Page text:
A reasoned approach to dieting, which readers may find helpful when deciding which snack to pick from a well-stocked pantry.


Authors Goodman and Neuman argue that fighting weight gain and the urge to overeat might be as easy as stuffing yourself with the right kinds of foods.

Cave-dwelling humans were probably relatively fit, say Goodman and Neuman, since they had no TV, couches or convenience stores to rely on for food. Rather, our ancestors ate simple things that most likely required little or no preparation, such as fruits, grains, fish protein and vegetables. Now, obesity is a nationwide epidemic, and cases of diabetes are on the rise, costing the United States millions of dollars each year in health care. In short, the authors say, Americans have become addicted to sugar and accustomed to eating everything put in front of them, then leaning too heavily on so-called “miracle” diet plans. According to Goodman and Neuman, rather than seek out basic health information, people are more likely to rely on starvation, calorie counting and extreme exercise to obtain the weight-loss results they crave. With a mix of humor, medical science and life experience, Goodman and Neuman make the argument that eating a balanced mix of filling yet reasonably caloric foods can help in achieving and maintaining a healthy weight. Plus, these positive eating habits can last a lifetime. The first step to reprogramming eating habits, the authors say, is to bulk up on things like soup, salad and fish—healthy, filling foods. Their diet recommendation may not be rocket science—most people know that eating foods that are good for you will also tend to help you maintain a reasonable weight—but the authors offer a convincing mix of psychology and plain common sense to augment the work. At times, their approach seems a bit harsh, as when noting that women tend to see themselves only for their perceived faults, though no one else notices their appearance to that degree. Although their approach and writing style may be a bit unconventional—“I think I should write this entire chapter in capital letters”—the authors provide an insightful take on what and how much to eat in our daily lives.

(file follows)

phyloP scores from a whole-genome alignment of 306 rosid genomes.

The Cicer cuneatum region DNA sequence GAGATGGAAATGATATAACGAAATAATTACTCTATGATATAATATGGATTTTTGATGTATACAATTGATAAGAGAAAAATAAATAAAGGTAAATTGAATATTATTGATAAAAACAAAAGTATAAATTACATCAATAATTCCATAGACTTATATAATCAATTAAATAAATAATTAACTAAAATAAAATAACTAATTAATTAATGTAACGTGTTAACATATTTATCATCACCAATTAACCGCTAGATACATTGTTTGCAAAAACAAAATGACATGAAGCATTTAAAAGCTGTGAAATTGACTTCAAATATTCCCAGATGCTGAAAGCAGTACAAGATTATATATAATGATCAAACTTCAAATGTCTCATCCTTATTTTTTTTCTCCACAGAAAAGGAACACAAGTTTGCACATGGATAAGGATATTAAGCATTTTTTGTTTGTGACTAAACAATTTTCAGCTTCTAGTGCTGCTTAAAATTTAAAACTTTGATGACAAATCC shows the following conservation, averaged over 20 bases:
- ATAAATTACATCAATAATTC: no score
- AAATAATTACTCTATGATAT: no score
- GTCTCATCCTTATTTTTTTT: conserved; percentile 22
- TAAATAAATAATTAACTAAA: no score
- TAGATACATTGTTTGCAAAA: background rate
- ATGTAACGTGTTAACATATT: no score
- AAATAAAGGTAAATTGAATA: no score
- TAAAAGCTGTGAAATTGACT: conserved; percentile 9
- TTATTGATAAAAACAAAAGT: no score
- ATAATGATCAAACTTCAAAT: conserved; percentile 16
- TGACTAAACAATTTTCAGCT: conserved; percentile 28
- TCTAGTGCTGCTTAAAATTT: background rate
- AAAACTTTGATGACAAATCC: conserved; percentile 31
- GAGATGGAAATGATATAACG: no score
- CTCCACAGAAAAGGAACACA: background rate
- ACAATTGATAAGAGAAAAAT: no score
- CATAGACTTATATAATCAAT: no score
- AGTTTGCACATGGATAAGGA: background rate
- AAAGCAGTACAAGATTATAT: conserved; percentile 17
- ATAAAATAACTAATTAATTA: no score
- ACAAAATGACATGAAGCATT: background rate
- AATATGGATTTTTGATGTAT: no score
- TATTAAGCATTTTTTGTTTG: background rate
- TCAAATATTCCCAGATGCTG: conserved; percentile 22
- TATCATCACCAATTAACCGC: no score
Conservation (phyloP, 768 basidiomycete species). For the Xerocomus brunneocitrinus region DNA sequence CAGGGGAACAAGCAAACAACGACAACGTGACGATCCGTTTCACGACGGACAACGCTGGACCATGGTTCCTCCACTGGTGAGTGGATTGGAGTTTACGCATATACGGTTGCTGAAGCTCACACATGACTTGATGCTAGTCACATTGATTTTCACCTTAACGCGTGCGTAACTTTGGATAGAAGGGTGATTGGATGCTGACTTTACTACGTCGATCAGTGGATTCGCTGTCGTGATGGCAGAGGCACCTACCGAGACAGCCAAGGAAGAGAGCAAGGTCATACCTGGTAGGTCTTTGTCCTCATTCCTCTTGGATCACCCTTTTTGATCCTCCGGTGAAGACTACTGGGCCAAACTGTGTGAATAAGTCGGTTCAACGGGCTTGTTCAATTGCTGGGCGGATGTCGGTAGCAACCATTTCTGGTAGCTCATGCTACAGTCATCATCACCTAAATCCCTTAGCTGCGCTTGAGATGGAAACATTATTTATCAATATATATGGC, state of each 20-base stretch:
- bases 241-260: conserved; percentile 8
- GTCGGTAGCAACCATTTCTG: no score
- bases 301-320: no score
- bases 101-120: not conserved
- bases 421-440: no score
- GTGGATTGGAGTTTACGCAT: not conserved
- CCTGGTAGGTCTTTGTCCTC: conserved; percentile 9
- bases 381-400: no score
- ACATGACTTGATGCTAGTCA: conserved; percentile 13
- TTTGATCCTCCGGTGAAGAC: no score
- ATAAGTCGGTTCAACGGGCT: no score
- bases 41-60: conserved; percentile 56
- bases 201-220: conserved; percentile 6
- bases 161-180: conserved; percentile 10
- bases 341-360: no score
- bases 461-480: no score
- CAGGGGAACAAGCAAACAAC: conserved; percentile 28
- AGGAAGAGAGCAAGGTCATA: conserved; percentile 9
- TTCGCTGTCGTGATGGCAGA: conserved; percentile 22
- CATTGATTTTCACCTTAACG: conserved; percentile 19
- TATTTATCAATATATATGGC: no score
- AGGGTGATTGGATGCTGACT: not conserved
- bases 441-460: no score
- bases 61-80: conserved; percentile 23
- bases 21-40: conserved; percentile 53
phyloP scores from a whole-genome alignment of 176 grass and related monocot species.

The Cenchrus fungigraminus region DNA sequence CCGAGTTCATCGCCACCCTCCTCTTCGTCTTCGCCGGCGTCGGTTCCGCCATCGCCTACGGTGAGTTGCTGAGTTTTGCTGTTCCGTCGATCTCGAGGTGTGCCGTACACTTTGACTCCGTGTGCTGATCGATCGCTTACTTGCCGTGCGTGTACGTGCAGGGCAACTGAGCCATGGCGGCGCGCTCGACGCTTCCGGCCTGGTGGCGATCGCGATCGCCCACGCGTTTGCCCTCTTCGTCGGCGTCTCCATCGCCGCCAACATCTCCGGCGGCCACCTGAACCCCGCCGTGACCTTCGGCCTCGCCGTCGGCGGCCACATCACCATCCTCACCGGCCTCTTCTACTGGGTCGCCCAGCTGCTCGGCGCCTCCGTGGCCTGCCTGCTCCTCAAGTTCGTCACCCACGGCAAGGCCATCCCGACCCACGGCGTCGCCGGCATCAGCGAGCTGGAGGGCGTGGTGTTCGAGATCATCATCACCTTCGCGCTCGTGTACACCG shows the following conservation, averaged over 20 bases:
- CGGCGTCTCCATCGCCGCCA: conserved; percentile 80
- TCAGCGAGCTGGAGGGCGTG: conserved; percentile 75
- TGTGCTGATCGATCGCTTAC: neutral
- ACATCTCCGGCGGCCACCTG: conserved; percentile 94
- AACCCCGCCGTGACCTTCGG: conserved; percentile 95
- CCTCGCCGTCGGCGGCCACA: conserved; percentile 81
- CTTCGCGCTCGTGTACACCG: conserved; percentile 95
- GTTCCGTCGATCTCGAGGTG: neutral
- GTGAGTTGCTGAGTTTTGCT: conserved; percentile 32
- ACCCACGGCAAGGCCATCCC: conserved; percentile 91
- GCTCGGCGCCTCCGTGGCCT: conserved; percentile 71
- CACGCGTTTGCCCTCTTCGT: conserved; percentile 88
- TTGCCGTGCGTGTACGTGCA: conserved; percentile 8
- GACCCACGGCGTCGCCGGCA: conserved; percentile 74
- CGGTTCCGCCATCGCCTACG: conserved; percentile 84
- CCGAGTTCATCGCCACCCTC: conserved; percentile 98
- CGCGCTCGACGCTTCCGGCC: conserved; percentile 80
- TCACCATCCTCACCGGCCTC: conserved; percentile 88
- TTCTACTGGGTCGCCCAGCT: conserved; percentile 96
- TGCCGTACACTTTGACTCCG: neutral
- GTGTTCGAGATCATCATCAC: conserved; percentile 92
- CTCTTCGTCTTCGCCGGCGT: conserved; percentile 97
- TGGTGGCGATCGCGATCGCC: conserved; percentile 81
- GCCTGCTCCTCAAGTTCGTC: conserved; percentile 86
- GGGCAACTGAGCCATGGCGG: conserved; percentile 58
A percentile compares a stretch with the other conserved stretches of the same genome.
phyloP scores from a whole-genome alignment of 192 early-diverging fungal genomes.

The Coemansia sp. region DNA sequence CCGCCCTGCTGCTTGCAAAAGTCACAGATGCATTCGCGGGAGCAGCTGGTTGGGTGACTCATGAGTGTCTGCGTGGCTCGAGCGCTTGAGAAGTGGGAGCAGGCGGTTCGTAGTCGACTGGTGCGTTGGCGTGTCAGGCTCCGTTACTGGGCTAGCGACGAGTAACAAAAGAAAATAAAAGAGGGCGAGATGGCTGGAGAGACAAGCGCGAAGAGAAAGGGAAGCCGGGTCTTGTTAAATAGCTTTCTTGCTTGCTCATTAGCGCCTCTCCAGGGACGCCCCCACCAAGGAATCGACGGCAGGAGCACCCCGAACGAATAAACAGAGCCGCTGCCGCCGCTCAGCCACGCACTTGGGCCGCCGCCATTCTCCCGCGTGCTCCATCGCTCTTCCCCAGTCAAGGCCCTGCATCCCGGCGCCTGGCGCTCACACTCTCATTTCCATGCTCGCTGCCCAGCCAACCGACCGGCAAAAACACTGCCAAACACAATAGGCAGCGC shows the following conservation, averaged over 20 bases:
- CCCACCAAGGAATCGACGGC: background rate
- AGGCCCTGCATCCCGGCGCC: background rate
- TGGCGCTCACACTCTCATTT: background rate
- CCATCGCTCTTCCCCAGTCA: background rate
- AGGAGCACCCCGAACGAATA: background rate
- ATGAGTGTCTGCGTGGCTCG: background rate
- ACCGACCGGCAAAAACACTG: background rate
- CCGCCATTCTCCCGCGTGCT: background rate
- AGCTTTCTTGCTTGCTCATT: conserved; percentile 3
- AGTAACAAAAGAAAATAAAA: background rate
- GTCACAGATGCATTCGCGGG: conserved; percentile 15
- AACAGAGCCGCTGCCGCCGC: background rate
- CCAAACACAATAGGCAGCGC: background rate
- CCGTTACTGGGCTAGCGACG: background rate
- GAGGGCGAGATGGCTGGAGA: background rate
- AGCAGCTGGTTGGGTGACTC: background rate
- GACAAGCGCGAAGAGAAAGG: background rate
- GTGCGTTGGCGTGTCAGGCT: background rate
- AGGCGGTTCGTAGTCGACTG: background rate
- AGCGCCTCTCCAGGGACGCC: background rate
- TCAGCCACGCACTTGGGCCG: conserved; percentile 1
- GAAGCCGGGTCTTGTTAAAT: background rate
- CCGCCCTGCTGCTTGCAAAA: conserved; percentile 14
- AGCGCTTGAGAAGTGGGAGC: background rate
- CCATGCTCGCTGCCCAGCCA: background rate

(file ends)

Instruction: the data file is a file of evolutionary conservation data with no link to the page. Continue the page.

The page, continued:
A reasoned approach to dieting, which readers may find helpful when deciding which snack to pick from a well-stocked pantry.

Pub Date: Dec. 29, 2012

ISBN: 978-1478119289

Page Count: 104

Publisher: CreateSpace

Review Posted Online: March 13, 2013

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Skloot's meticulous, riveting account strikes a humanistic balance between sociological history, venerable portraiture and...


A dense, absorbing investigation into the medical community's exploitation of a dying woman and her family's struggle to salvage truth and dignity decades later.